Year of the Cobra, The Black Sun
Seattle-based bass/drum duo Year of the Cobra had two labels pick up their debut EP, The Black Sun, between Devil’s Child Records and DHU Records, and they’ve signed to STB Records for the follow-up, so it seems safe to say their three-track outing has gotten a solid response. The songs make a compelling argument for why. With vocals that recall Soph Day from Alunah on opener “White Wizard” before delving into faster, more punkish fare on “The Black Sun” itself, Year of the Cobra serve immediate notice of a breadth in their sound, and the seven-minute wah-bass finale “Wasteland” enacts a low-end swirl that pushes even further out while keeping hold of itself via steady, tense drumming. That finisher is a particular high point, with bassist/vocalist Amy Tung Barrysmith self-harmonizing in layers over the steady build and drummer Johanes Barrysmith making sure the considerable tone keeps moving forward. Easy to hear why they’ve found such support in such a short time.
Drive by Wire, The Whole Shebang
The third long-player from Dutch four-maybe-five-piece Drive by Wire, The Whole Shebang gets more complex as it goes. Its first couple tracks, “Kerosine Dreams” [sic], “Woodlands,” “The Whole Shebang” and “Five Ft. High” are deeply indebted to desert rock circa Songs for the Deaf, tonally and even in some of Simone Holsbeek’s sing/talk call and responses on “Woodlands.” From there, “Rituals,” “In This Moment” and the moody “River Run” and “Promised the Night” push into more individual ground, and even though they tie it back together in the album’s third and final movement with “Rotor Motor,” “All Around” and “Voodoo You Do,” the context has changed, and by the time guitarist Alwin Wubben swells lead lines behind the verse of the closer, the fuzz of “Kerosine Dreams” is a distant memory. Completed by bassist Marcel Zerb and drummer Jerome Miedendorp de Bie, Drive by Wire wind up on a considerable journey, and while the title at first seems off-the-cuff, it works out to be a whole shebang indeed.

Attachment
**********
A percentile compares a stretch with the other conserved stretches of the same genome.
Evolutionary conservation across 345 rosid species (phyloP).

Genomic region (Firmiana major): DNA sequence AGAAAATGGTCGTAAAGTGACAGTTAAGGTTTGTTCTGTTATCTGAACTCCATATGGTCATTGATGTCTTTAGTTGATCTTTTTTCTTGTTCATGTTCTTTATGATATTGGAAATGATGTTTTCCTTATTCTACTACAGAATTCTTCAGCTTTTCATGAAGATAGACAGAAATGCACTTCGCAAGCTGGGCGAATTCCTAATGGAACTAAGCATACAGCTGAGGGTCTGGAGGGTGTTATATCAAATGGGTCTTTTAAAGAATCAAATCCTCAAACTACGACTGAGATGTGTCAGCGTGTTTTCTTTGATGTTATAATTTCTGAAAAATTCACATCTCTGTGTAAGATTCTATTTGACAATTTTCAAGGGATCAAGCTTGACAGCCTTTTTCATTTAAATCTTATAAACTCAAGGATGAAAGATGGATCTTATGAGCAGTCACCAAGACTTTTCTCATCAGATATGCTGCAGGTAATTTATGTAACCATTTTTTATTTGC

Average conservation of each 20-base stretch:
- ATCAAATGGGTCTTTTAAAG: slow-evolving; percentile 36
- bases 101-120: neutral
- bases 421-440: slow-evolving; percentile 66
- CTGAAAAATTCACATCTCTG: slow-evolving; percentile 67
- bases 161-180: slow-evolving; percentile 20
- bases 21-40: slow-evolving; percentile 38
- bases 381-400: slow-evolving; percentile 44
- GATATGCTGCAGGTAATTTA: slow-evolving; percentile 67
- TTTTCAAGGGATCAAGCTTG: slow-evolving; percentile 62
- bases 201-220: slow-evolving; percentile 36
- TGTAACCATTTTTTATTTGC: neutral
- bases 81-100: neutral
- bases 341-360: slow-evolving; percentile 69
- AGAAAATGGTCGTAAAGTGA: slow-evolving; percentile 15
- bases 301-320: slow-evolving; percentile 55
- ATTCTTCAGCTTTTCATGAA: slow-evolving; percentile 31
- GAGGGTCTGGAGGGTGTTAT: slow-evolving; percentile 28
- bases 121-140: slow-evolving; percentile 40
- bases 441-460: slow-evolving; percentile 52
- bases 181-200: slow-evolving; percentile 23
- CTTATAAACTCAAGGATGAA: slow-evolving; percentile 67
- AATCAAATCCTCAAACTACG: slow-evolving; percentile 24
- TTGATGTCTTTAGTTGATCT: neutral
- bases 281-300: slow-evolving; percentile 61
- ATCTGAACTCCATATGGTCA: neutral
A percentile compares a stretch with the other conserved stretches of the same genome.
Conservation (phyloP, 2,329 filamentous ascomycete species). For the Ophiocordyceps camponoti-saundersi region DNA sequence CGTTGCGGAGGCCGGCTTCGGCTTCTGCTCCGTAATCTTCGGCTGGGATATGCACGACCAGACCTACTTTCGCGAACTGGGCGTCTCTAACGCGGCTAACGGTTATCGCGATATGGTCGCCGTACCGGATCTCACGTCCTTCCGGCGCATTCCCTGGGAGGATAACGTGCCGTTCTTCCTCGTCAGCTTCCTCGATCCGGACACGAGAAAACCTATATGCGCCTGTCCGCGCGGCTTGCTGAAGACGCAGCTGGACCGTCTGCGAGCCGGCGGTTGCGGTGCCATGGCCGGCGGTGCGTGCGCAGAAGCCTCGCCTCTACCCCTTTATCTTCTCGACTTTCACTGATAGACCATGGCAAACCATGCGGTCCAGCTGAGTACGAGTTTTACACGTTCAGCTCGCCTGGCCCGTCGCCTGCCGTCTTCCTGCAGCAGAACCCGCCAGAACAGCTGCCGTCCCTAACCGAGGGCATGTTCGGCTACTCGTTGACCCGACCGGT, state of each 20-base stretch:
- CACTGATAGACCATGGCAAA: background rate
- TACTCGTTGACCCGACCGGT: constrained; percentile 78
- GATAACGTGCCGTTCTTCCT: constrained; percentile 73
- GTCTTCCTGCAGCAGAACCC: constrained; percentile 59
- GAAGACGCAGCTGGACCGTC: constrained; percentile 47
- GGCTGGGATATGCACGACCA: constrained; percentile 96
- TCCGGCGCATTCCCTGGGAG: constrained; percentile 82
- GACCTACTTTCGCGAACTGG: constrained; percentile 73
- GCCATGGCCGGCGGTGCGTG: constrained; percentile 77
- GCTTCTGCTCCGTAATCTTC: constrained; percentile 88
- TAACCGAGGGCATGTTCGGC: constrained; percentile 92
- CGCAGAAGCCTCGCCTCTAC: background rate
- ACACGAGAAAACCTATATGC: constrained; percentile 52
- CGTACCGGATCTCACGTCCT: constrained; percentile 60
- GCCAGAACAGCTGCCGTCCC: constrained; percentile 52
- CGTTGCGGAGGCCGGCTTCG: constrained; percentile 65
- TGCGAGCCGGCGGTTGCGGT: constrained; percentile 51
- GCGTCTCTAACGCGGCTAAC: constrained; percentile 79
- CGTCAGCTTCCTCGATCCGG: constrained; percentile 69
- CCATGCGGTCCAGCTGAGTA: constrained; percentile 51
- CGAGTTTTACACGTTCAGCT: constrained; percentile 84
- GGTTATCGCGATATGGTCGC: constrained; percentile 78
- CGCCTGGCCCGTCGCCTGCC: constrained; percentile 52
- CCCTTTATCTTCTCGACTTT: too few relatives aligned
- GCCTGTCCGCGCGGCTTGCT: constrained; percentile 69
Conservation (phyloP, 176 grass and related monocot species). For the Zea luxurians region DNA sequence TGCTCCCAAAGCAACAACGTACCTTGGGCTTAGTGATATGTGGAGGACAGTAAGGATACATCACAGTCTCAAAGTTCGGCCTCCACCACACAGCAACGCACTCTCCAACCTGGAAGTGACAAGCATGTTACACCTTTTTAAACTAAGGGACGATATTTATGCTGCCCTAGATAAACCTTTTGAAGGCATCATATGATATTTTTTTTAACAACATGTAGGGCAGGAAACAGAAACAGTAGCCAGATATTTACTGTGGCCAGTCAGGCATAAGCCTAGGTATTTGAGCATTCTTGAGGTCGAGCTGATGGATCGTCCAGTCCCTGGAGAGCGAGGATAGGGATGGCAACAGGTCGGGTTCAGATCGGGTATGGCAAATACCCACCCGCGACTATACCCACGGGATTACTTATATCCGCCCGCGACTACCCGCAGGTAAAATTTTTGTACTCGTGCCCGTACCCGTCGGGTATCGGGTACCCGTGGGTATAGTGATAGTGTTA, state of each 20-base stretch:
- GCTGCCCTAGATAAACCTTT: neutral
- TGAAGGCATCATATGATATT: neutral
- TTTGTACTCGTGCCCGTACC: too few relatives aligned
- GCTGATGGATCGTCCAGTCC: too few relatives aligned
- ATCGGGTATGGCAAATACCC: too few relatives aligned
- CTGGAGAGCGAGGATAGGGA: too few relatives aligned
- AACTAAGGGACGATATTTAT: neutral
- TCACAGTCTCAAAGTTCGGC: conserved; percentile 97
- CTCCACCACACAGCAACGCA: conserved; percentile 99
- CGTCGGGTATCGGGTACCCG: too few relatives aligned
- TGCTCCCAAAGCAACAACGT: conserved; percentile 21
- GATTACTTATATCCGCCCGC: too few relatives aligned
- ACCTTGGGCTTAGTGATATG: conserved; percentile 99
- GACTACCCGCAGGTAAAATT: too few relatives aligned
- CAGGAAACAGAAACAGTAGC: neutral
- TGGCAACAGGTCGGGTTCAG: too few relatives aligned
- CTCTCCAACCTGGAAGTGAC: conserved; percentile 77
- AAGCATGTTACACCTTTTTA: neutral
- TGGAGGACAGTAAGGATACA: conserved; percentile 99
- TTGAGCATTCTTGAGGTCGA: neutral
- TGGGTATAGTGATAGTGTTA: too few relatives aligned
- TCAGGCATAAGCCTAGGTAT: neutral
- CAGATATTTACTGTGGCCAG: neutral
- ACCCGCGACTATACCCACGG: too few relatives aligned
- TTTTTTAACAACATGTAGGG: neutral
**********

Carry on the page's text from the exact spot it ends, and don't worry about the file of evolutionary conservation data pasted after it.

Akris, Fall EP
Relaunched as a trio in the first half of 2015, Virginia trio Akris made a studio return with the four-song/32-minute Fall EP, which probably should’ve been called a full-length and probably should’ve been pressed to vinyl (paging Tony Reed to master and STB Records to release…), but the digital-only offering finds Akris and particularly founding bassist/vocalist Helena Goldberg anything but apprehensive as she, guitarist/vocalist Paul Cogle (Nagato, Black Blizzard) and drummer Tim Otis (Admiral Browning) follow-up the band’s raucous sans-guitar 2013 self-titled full-length debut (review here), balancing plodding grooves, melody and abrasion deftly atop rumble and riffs in “Forgiven” as Goldberg swaps between screams and grunge-styled croons. The subsequent “People in the Sky” is less patient, and caps its nine-minute run with a barrage of noise rock synth that continues at the start of closer “Alley Doorway” but ultimately recedes (momentarily) to let that song establish its own course of loud/quiet tradeoffs and resonant exploration. Unless Akris are planning a series of seasonal short releases, I see no reason why Fall EP shouldn’t be characterized as a second long-player and heralded for the bold expansion of the band’s approach it represents.